His home and garden on the hills in Antipolo became his respite from work. Then the 1986 People Power Revolution happened. People marched to Edsa, and in the process, somehow, people rediscovered suburban Antipolo with its pristine hills and the famous Hinulugang Taktak. The Antipolo folk and some art and culture colleagues of Dr. Cuanang wanted to turn Antipolo into a center of art, culture and ecology.

On Dec. 3, 1999, at the turn of the century, the group thought of celebrating the new century. “Pinto was born in the beginning of the new century,” he said. It augured an era of new art forms/dialogues, “new positivities.”

It became the home of budding artists who weren’t given the chance to exhibit in the city’s established galleries. The young artists would “show” their works in the Pinto backyard— literally would hang them on the “sampayan” (clothes line) that stretched from one end of the vast garden to another. To Dr. Cuanang’s surprise, the works sold well, and before long, from this loose assembly of visual artists who would be known as Salingpusa came many of today’s foremost artists.

Pinto Art Museum

Joy Mallari’s ‘Mawalang Galang Po’

Dr. Cuanang is what you can describe as a right/left-brain thinker, where the discipline of science and the creativity of the arts turn into a potent blend. Also, what’s important is that he has been given once-in-a-lifetime opportunities to help his fellowmen and to make a difference in society. For instance, when he was medical director of the newly built St. Luke’s Global in BGC, Taguig, he wanted the vast space to display art because he believed that art—the visual flight of one’s imagination—could help a patient heal. He had a creative business solution: he asked the leading artists, including his bosom friend, the National Artist BenCab, to create works for the medical center, and in turn, the medical center would grant each artist a medical insurance.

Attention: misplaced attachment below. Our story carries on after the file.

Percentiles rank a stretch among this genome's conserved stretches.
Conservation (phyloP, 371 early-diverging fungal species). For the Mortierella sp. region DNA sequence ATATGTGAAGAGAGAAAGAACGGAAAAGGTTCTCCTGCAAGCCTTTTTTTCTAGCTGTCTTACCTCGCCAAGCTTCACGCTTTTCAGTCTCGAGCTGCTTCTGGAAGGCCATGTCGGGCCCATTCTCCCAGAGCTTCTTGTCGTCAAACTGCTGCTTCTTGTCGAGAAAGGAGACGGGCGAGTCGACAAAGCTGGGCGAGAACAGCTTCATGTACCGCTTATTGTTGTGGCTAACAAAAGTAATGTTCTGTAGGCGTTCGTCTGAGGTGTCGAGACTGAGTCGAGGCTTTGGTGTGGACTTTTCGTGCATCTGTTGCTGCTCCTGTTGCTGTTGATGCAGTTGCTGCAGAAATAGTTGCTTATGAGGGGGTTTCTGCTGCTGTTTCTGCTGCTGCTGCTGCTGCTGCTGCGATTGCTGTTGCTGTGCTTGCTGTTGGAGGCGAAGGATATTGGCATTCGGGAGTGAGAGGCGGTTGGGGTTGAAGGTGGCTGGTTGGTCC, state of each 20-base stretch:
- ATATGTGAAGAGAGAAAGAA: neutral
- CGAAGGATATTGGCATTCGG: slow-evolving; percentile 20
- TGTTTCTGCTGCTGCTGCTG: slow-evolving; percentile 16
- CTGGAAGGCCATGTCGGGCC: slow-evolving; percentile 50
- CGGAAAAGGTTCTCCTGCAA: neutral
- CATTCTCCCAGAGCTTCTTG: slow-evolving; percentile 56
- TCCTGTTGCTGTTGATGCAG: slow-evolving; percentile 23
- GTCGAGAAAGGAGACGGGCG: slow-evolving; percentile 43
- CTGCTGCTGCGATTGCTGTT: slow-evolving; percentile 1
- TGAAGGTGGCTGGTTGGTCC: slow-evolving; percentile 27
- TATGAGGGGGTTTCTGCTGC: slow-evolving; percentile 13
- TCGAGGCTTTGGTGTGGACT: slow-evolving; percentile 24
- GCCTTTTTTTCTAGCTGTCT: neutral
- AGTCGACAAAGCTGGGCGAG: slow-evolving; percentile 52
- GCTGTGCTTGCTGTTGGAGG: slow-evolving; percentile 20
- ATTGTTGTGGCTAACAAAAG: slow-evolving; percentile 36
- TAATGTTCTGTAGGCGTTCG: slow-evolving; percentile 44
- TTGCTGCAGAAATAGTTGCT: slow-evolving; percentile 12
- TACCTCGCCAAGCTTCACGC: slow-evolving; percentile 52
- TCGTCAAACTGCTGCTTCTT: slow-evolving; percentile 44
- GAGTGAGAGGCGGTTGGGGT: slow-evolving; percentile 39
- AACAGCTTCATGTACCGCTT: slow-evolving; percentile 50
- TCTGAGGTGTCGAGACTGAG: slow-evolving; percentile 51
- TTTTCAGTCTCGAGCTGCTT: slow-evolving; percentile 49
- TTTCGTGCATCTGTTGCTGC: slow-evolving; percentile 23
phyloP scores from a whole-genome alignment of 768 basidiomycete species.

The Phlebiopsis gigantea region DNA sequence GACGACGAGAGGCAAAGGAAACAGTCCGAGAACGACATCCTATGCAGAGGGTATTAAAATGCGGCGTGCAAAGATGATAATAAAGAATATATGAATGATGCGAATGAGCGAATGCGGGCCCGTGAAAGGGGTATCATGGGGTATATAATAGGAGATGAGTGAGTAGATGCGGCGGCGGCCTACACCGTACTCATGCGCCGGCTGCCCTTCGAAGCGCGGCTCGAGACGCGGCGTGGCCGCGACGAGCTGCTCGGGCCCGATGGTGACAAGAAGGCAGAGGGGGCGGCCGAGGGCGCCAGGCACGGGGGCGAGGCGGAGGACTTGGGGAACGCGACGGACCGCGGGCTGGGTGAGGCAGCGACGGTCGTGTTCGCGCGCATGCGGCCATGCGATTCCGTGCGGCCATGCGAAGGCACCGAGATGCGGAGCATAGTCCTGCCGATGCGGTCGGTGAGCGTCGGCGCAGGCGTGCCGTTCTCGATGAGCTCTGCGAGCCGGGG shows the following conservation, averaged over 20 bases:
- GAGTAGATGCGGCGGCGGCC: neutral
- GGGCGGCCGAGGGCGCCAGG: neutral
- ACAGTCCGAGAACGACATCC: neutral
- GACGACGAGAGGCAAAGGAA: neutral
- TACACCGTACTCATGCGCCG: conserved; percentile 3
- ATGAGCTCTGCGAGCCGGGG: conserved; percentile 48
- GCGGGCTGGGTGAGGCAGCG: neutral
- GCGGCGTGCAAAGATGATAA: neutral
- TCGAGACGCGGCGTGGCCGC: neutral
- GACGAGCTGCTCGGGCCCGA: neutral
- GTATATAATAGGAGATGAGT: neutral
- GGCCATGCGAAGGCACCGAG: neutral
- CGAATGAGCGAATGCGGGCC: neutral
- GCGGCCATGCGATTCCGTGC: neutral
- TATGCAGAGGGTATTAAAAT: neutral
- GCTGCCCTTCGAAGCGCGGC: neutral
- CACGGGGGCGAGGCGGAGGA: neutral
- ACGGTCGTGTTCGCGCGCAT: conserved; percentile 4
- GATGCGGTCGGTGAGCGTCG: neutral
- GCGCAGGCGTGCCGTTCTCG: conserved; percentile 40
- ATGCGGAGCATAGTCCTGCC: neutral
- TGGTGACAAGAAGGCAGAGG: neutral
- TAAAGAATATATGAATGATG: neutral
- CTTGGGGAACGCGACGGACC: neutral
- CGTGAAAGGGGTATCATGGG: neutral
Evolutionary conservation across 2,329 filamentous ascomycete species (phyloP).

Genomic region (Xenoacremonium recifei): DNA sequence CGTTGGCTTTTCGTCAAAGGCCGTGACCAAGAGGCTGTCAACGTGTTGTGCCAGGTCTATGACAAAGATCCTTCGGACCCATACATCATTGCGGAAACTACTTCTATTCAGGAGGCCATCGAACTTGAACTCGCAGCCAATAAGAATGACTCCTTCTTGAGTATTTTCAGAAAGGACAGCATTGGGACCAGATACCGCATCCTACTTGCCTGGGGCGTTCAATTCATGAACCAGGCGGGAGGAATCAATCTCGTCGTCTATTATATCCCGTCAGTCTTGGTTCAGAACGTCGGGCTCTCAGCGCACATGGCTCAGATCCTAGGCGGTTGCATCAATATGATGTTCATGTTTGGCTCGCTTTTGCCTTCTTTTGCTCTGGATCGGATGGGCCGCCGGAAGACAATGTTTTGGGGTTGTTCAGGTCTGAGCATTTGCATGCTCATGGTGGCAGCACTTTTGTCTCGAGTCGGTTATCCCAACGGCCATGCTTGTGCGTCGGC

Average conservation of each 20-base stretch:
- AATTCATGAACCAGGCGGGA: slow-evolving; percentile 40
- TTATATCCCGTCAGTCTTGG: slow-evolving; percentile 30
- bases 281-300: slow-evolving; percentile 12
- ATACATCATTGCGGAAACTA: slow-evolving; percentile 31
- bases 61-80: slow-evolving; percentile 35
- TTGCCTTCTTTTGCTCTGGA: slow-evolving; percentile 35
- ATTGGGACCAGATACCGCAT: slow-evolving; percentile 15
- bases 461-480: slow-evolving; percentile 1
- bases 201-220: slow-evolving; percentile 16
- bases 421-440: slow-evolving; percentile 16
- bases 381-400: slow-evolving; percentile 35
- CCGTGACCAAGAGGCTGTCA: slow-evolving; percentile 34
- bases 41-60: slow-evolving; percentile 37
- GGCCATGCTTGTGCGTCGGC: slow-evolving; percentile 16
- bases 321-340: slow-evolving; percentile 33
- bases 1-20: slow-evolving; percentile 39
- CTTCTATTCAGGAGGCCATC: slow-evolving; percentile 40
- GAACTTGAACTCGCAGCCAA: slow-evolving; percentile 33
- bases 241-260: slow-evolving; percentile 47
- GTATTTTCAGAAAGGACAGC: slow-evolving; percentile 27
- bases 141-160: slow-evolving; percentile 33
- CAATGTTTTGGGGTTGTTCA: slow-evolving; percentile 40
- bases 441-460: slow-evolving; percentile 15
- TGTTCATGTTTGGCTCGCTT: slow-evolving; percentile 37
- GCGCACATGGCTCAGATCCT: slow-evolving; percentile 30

Pinto Art Museum

Nook has interesting art installation. (Photo by

Today, Dr. Cuanang’s focus is on what he considers as “the totality of human conditions,” the need to document “social upheavals.”

“As I grow older,” he says he wants to focus on the conditions people try to cope with, such as the anxiety aggravated by the pandemic. His approach is wholistic or integrated healing, beyond medicine, and into the arts, culture, lifestyle, even ecology.

Pinto Art Museum

Architecture and art at Pinto Art Museum (Photo by

In the February 5 fashion show, when he gathers an audience for the Ilocos cotton and the community that grows it, he explores yet another platform of healing: the runway. Now that should be something to see.

Algodon, February 5, 2023, 5p.m., Gallery 7, Pinto Art Museum, 1 Sierra Madre, Grand Heights, Antipolo


Read more:

At Pinto, José Santos III makes towering sense of life and the pandemic

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After devoting more than 30 years to daily newspaper editing (as Lifestyle editor) and a decade to magazine publishing (as editorial director and general manager), she now wants to focus on writing—she hopes.